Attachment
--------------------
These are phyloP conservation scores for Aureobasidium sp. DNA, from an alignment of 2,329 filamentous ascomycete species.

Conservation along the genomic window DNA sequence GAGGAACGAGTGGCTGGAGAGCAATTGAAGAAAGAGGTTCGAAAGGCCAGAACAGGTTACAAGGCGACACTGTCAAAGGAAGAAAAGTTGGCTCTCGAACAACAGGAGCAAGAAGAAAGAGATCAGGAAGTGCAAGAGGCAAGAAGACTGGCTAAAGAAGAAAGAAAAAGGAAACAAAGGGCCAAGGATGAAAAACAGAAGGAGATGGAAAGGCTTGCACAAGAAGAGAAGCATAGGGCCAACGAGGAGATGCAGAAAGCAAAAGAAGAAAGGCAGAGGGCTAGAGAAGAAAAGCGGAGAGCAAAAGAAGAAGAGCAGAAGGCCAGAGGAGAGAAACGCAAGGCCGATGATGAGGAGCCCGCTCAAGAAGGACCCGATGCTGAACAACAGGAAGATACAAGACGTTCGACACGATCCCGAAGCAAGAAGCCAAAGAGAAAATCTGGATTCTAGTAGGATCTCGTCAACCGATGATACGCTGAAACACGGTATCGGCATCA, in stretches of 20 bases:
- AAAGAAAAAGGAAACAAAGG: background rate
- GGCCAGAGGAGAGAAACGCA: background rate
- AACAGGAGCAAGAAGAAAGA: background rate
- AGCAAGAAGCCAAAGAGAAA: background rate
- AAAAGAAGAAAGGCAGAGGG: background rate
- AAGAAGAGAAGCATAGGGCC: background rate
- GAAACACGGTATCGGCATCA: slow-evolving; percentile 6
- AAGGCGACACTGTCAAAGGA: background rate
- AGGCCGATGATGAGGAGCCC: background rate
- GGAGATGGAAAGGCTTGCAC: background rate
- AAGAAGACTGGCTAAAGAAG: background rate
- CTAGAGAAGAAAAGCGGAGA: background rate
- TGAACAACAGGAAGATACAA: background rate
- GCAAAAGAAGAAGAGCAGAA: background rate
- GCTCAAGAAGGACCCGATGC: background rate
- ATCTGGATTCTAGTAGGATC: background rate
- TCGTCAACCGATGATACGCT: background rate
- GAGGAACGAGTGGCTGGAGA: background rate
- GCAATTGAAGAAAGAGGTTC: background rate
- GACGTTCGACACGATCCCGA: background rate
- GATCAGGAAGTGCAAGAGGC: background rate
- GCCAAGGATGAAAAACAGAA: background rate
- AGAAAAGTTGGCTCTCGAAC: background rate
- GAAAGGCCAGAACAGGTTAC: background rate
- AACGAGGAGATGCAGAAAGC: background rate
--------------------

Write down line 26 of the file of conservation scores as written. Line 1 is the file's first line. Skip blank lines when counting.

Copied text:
- GAAAGGCCAGAACAGGTTAC: background rate